Queensland health officials admit they “should have done better” after a Brisbane mum died of a suspected heart attack hours after she tried to call an ambulance for help.
Cath Groom, 51, called paramedics about 10.30pm on Friday after she began experiencing chest pains, deemed to be a code 1 – the most severe type of case in which an ambulance should arrive within 15 minutes.
Instead, the single mother went to bed and died of a suspected heart attack overnight.
She was discovered by her son the next morning.
Queensland Health Minister Shannon Fentiman told A Current Affair’s Ally Langdon on Tuesday that Ms Groom’s death was “absolutely devastating”.
“Personally, I am devastated for her family, particularly her son, and it is unacceptable that it took so long to get an ambulance to her, and for that I am really, truly sorry,” Ms Fentiman said.
“It’s not good enough and there is a full review under way by the QAS (Queensland Ambulance Service) and the commissioner has made it clear that they will make sure they work with the family through that review.
“The overwhelming majority of Queenslanders who call an ambulance get an ambulance to their home and are seen by paramedics. Now, unfortunately, that did not happen in this case.”
The Health Minister was joined by QAS Commissioner Craig Emery, who admitted there were “no excuses” for Ms Groom’s death.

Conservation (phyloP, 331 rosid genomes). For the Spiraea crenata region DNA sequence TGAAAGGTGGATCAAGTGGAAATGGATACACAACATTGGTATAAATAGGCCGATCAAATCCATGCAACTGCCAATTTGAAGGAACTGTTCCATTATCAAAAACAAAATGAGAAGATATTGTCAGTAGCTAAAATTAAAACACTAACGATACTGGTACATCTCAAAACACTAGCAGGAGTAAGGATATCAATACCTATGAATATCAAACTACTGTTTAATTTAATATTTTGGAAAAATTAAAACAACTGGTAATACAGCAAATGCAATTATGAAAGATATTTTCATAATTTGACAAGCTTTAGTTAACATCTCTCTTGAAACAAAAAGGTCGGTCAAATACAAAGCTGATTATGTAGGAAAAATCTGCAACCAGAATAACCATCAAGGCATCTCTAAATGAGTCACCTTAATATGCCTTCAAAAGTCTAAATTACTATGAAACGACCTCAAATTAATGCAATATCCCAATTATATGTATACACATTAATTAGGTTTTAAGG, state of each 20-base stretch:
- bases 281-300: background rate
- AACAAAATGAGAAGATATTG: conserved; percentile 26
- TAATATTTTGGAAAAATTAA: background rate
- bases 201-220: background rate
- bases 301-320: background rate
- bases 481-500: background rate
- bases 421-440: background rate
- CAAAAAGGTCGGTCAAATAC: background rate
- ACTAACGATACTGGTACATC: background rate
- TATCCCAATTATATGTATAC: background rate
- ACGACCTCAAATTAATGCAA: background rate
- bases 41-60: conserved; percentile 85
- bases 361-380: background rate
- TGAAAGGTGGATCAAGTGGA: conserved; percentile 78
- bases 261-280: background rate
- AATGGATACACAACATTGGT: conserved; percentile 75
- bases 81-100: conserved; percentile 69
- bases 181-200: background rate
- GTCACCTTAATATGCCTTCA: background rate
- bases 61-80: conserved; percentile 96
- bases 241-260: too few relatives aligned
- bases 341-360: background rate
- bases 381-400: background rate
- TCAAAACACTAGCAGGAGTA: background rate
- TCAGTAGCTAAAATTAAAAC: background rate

“We absolutely should have done better,” he said.
Mr Emery said the delay had been caused by a “surge in demand” for ambulance call-outs.
Additional staff from northern Queensland had already been deployed to Brisbane to assist in the four or five days preceding Friday night, he said.
While there was a “normal level of resourcing” available, the commissioner said staff were prioritising a number of code 1 calls on Friday night.
“We were experiencing a surge in demand … most people get their ambulance on average in 8.5 minutes, which is close to our target,” he said.
“That doesn’t make any difference for the family in this circumstance.”
Performance targets for paramedics in the state are to respond to 90 per cent of patients within 16.5 minutes.
A formal review into Ms Groom’s death is under way.
“We’ll do that with full transparency with the family and hope in some small way that helps them,” he said.
“The review will identify whether prioritising those other acuity patients was right or wrong.
“We should have responded to that lady much more quickly.”